One of the most common complaints a client will tell me about is that they are sleeping badly, whether it has been triggered by an emotional event, stress at work, too much alcohol or something you have always lived with, sleep deprivation is thoroughly miserable.
Anyone who has had more than one sleepless night in a row will fully understand why sleep deprivation has been used as a form of torture in the past. When we have a poor sleeping pattern our mental and physical health quickly begins to suffer, studies have shown that even minor periods of sleep deprivation can lead to and / or increase your risk of:
- Heart disease
- Impaired cognitive function
- Higher risk of accidents
- Reduced sex drive
- Increased aging
This is just a short list of the possible implications of a lack of sleep. It therefore, is not surprising that when a client comes to me for help with a physical or emotional problem, then lack of sleep is also a regular side issue that they will also mention.
Whilst all of us will have occasions where sleep evades us, it is important that if it persists you get some expert help. However, there are plenty of things we can do ourselves to try and help us drift off to the land of nod.
- Remove technology from the bedroom – So many of us are guilty of checking our phones or tablets whilst in bed. Apart from mentally stimulating your brain when you use the phone, the blue screen technology also puts a huge strain on your eyes meaning that you often feel physically tired but mentally wide awake. Keeping your bedroom a technology free zone will mean you are not tempted to check your phone as soon as you cannot sleep.
- Create a routine – Just like we do with a newborn baby, creating a routine leads to an expectation of sleep. An hour before you are due to go to bed, start to allow your body and mind to wind down. Whether its a warm bath, hot drink, reading a book or some relaxing music, create a routine which begins to calm and relax you.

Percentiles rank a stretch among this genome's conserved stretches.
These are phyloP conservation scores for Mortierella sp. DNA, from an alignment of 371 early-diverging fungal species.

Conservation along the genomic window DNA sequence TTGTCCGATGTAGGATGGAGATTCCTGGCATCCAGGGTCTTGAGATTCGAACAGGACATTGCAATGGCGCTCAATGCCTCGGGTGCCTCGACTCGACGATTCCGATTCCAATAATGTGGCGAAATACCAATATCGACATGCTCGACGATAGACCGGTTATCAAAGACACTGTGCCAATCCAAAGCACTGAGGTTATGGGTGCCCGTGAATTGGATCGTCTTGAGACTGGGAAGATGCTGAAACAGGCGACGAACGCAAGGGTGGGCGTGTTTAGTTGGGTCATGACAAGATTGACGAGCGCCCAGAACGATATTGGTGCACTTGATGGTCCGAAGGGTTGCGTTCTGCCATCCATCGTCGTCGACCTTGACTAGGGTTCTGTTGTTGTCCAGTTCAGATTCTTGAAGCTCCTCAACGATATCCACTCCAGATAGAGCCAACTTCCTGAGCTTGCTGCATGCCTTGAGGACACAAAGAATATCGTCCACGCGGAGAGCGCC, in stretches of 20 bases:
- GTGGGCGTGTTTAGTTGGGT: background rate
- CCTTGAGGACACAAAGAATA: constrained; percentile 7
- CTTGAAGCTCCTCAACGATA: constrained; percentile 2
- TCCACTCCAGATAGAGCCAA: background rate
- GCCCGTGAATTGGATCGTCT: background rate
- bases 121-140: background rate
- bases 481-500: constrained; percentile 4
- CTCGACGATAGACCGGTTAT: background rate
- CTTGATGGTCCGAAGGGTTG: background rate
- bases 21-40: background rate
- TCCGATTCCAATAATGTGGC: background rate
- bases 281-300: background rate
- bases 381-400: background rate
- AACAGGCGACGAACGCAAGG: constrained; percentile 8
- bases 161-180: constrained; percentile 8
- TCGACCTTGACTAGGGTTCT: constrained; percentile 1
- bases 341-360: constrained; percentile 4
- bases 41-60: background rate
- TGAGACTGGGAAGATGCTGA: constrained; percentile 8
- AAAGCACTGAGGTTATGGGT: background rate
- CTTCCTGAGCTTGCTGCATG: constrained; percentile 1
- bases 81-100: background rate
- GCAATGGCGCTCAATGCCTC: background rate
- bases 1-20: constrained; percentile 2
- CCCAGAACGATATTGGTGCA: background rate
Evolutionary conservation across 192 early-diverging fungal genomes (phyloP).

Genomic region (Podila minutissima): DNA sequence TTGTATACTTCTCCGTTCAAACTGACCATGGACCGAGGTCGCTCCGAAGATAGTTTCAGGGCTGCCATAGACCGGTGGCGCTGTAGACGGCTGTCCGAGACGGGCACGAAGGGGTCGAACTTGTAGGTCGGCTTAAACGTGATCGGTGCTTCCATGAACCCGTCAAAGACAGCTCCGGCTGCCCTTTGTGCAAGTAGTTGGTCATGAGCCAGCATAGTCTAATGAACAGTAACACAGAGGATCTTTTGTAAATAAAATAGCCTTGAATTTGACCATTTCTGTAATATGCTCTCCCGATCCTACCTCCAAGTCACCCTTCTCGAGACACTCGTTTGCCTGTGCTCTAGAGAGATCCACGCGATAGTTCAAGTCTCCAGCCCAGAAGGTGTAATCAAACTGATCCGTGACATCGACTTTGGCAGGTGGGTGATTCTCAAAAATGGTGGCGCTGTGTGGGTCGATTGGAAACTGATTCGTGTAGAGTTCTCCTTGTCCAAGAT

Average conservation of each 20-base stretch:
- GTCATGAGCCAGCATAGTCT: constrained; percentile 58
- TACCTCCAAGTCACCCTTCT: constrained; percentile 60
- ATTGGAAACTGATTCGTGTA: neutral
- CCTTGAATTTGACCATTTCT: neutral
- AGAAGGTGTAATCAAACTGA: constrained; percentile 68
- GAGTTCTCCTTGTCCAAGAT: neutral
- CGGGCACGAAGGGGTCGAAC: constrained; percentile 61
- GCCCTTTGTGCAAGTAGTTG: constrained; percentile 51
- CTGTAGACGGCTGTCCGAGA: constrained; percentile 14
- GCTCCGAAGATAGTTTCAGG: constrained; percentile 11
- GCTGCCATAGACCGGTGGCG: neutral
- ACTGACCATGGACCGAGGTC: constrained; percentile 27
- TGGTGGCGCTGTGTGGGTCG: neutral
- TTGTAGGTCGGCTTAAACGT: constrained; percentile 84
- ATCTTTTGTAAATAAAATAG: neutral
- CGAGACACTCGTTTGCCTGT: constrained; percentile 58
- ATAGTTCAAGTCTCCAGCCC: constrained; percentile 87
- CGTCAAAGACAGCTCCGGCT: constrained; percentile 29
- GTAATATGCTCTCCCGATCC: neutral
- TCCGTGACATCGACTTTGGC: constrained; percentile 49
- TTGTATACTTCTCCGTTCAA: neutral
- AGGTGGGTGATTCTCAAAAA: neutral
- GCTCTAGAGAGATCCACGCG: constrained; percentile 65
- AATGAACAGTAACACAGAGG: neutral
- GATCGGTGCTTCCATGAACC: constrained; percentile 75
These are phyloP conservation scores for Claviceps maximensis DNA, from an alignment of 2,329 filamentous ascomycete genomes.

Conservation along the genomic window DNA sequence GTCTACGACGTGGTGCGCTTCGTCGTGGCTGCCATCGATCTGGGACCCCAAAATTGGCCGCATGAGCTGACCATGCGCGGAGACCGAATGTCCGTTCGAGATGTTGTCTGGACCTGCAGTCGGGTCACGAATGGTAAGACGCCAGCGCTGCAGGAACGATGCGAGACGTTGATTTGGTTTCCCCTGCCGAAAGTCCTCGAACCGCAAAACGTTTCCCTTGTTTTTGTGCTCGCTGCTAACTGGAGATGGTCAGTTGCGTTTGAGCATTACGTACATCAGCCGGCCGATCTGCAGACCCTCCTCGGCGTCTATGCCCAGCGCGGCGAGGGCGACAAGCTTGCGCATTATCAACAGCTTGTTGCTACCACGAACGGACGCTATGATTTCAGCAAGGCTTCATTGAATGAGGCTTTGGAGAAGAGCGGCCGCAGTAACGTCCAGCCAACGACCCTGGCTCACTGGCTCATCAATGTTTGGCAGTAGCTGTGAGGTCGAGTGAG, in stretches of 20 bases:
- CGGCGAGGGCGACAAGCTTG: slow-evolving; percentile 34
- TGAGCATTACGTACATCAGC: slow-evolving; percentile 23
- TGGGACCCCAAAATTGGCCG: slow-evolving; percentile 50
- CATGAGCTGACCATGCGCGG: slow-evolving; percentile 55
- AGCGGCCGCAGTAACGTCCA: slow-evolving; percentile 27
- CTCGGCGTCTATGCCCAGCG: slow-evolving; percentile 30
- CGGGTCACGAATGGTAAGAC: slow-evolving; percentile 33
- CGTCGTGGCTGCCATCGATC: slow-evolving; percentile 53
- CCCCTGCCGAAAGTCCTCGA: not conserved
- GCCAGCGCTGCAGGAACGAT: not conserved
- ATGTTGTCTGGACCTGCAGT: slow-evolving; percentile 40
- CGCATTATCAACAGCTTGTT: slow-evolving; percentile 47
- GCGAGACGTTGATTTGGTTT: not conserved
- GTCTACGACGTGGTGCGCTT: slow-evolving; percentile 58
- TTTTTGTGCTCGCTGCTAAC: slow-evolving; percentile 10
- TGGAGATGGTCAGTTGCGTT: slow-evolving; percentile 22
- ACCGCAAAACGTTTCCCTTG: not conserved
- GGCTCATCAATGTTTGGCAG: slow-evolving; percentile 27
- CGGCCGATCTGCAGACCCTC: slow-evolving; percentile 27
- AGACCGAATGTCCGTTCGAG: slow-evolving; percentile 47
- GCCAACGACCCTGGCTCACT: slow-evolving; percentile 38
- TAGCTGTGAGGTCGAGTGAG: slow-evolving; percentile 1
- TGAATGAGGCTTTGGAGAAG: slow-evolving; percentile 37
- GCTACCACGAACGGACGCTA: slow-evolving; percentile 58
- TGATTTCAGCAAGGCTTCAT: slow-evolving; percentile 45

- Breathe it out – Our breath is key to calming our body and can be used as a really effective tool to help you fall asleep. A simple breathing technique of breathing in for the count of 6, holding it for the count of 4 and breathing out for the count of 8 helps you to not only calm your body down but by focusing upon counting the breath you stop your mind from wandering and becoming overactive.
- De-clutter – Is your bedroom a peaceful haven or is it filled with clutter? Ironing crawling up the walls? Your very own ‘floordrobe’? Whatever environment we are in, we unknowingly pick up on the energy of it so if your bedroom is chaotic, your energy will take longer to calm within it. Try and clear your room of everything non essential and make your bedroom your very own sanctuary.
- Meditate – I believe that the best way to fall asleep is to meditate, in fact I swear by it. Whether you play some lovely calming nature sounds that let your imagine you are laying in a beautiful meadow or you listen to a guided meditation, this kind of activity helps you drop off and sleep much more peacefully. Think of when you used to have a bedtime story, it is the same kind of exercise. I have created a deep sleep meditation within my 28 Days to Beam Programme which people have said is impossible to stay awake to! Sleep is so critical to our health that if you feel like you have tried everything then you have nothing to lose by trying some meditations.
Of course, there are times in our life when sleep deprivation is inevitable, namely when we have young children. If you are in this space and craving for one solid nights sleep then you are not alone. However, using the approaches above will not just benefit you but also your children, no matter what age they are you can also help create an expectation of sleep with some good routines, peaceful bedrooms and a lovely meditative bedtime story or music.
Goodnight, sleep tight!